Karachi Is Bizarro

12/24/2010 04:06 am ET | Updated May 25, 2011

Bizarro World, a DC comics invention, is ruled by codes which attest to its supreme opposite-ness of Earth, beginning with its name Htrae, or Earth backwards. Bizarro World is ruled by maxims like "Us do opposite of all Earthly things! Us hate beauty! Us love ugliness! Is big crime to make anything perfect on Bizarro World!" When Superman found himself trapped on planet Htrae, and committed the crime of doing something perfect, he found his sentence would be shortened if he would simply admit that the normal-shaped planet was a cube.

Like Superman (and perhaps here is where our similarities end) my transition to Pakistan would have been easier if I knew it was going to be my own personal Bizarro World. A good friend of mine in Karachi once told me "To behave in a way that's considered normal here, one actually has to behave as if one is crazy." At the very least, if I want to get things done here, I have to do the opposite of what I'd do in America. All I Really Need to Know I Learned in Kindergarten, this is not. All I learned in kindergarten I need to unlearn to live in Karachi (except how to take naps). I have to do the opposite of what my elementary school teachers taught me about being polite and not raising my voice. Waiting in lines simply isn't done, and when I stand and do so, an incoming customer (usually an aggressive upperclass urban woman) sees me standing there like a poor stupid gazelle, and elbows forward while barking orders to the employee. My first year here I just fell back on the ingrained reflex of reticence around bad behavior. After all, when someone starts misbehaving back home, you usually look away in embarrassment. But after awhile, after months and months of conceding my next-in-line status to the pushiest person, I, like Superman, realized if I wanted to get anything done here I would have to behave like the Bizarrans. I took baby steps. A mean glare. Pushing forward in a crowd. Then once I was at Dunkin Donuts (and I mention the name because it means the clientele are at least middle-class English speaking folk who have absolutely been abroad) and while the guy was placing my order, a high school girl barged in and started ordering him around, demanding a box of chocolate sprinkled, or something. I spun around and snapped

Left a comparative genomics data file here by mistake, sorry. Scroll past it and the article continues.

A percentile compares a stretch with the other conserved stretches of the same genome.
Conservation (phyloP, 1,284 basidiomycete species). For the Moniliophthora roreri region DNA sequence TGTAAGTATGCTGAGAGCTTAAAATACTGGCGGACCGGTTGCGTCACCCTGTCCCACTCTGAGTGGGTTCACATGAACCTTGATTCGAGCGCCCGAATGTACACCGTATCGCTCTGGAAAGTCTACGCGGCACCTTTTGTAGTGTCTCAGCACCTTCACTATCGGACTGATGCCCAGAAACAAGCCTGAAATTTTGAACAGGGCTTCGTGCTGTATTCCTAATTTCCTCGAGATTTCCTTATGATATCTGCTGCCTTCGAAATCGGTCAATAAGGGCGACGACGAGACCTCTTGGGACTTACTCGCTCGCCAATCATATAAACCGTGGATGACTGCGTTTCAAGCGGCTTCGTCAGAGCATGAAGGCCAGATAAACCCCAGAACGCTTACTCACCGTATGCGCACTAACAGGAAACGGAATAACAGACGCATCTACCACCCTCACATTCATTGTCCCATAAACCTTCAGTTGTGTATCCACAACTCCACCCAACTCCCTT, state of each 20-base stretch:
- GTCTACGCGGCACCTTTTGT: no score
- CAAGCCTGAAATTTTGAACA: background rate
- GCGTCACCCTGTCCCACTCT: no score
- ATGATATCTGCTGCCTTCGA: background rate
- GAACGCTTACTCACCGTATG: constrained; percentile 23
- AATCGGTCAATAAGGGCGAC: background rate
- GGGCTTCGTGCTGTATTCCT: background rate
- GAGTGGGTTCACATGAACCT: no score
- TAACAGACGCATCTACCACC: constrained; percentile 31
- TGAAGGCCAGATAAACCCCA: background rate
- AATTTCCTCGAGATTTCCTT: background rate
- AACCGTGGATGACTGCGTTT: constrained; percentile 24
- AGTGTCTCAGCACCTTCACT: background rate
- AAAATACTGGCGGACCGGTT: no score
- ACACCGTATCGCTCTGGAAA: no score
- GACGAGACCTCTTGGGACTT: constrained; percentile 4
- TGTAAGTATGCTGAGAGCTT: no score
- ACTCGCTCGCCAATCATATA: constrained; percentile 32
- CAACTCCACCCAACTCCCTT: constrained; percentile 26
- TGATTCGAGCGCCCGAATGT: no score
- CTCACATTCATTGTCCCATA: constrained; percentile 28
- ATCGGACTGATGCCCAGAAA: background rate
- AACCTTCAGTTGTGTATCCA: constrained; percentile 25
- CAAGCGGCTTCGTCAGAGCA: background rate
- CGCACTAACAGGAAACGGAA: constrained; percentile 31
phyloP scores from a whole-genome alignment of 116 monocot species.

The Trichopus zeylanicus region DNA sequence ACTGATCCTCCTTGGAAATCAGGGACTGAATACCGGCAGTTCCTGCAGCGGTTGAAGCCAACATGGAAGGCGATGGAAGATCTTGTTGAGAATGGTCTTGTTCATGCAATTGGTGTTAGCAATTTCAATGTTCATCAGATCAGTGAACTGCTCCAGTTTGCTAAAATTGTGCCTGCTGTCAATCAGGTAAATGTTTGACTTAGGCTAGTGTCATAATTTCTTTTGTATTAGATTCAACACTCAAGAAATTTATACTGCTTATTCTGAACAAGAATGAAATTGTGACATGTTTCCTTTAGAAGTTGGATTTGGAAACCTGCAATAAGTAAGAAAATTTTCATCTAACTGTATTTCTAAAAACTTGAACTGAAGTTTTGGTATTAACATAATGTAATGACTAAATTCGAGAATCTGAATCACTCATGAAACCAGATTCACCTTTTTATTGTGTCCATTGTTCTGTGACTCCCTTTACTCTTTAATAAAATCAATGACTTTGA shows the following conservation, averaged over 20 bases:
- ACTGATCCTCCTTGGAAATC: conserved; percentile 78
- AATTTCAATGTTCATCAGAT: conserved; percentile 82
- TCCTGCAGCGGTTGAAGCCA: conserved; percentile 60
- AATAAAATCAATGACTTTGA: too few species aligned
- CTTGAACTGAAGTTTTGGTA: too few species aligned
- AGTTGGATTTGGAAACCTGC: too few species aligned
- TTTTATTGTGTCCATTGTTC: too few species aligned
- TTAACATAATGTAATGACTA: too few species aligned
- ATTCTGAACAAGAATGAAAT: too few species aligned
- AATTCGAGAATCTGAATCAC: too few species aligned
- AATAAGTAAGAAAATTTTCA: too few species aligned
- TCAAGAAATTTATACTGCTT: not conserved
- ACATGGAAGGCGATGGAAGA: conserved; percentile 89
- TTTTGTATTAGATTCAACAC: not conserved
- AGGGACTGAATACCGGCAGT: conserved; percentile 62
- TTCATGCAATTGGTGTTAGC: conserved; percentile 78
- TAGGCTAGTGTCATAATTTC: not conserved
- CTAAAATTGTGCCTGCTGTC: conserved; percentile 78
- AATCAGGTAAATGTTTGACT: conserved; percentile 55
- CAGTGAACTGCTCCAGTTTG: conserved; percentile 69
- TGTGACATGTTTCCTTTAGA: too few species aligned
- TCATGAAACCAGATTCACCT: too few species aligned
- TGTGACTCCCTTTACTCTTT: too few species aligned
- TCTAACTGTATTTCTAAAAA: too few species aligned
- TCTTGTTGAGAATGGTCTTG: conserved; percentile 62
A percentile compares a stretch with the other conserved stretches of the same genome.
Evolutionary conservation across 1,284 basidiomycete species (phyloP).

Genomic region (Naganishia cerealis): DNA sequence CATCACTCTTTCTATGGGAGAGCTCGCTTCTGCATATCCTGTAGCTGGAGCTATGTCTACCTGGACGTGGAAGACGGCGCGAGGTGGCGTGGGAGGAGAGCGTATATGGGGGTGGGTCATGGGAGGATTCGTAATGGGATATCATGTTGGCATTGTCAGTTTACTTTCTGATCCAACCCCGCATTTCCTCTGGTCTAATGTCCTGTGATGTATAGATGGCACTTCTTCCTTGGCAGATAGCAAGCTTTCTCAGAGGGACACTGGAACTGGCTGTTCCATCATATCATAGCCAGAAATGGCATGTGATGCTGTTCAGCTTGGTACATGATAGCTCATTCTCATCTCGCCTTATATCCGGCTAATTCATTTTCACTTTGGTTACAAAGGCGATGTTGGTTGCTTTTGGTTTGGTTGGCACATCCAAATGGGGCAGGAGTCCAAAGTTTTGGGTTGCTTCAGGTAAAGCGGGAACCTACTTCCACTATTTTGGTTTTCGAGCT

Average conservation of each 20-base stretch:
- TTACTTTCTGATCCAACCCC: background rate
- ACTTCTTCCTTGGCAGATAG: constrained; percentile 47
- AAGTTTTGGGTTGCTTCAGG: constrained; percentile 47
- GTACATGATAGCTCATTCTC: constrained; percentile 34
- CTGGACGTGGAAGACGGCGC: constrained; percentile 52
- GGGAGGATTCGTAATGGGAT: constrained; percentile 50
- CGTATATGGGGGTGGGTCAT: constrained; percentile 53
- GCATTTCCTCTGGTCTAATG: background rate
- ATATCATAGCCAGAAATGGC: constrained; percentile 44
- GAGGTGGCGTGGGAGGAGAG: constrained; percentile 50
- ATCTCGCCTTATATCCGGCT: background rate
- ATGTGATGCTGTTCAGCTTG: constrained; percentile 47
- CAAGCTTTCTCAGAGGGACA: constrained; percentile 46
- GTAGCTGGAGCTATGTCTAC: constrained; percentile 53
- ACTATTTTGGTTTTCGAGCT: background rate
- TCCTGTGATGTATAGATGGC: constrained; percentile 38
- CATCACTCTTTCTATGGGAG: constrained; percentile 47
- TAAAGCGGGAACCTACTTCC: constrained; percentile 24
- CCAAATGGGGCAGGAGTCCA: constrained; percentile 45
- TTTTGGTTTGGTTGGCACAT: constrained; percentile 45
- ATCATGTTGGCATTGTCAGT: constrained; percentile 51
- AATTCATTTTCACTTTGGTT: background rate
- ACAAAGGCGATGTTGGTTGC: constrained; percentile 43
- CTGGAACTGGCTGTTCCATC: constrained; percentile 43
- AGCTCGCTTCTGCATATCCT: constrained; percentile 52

"Excuse me, but I was here first."
Unfazed, she replied "But you just got here."
"Well, I got here before you did. Just wait until I'm done and then place your order."
Instead of shutting up, she snapped back with a smirk "I don't think you understand the way it works here."
I told her not be confused by my accent, that I've lived here for awhile, and continued to order. But perhaps what she meant was "You're in Bizarro World. Planets are cubed and us hate politeness!"

Another example: Here in upperclass urban Pakistan, people have servants. Favored topics amongst bored housewives revolve around the travails of managing domestic labor, how little work they do, how many financial favors they ask for, ad nauseum. Much discussion is generated on just how to get them to work hard, and properly! The conclusion is invariably "You have to shout at them and not do them any favors, or they'll walk all over you." Being essentially uncomfortable (and inexperienced) at dealing with domestic servitude, I've been, as some have told me, the good cop to other peoples' bad cop. And what do you know? They don't take me seriously. This applies to the service industry as well. I never get my clothes tailored on time; that honor goes to the lady with the loudest voice and best insults. I've actually tried out yelling, and found that I get more respect, and my waiting time, like Superman's sentence, is considerably shortened.

A final example: This week at work deadlines were missed. My visible frustration to this was met with a bemused smile, a smile that tried to say oh, silly, naive Westerner. You just expect things to work smoothly. And accompanying the smile was "Oh, well see, this is cultural. It's a culture of not submitting things on time."

How is this any different than the salesman selling Bizarro World bonds as "Guaranteed to lose money for you!"?

"Us hate efficiency! Us love procrastination!"

Suffice it to say, this place rewards bad behavior. Perhaps I should indulge my inner child and throw all those temper tantrums I wasn't allowed to as a kid. After all, I'll get my way -- if I yell loud enough. At least until I go back to Planet Earth.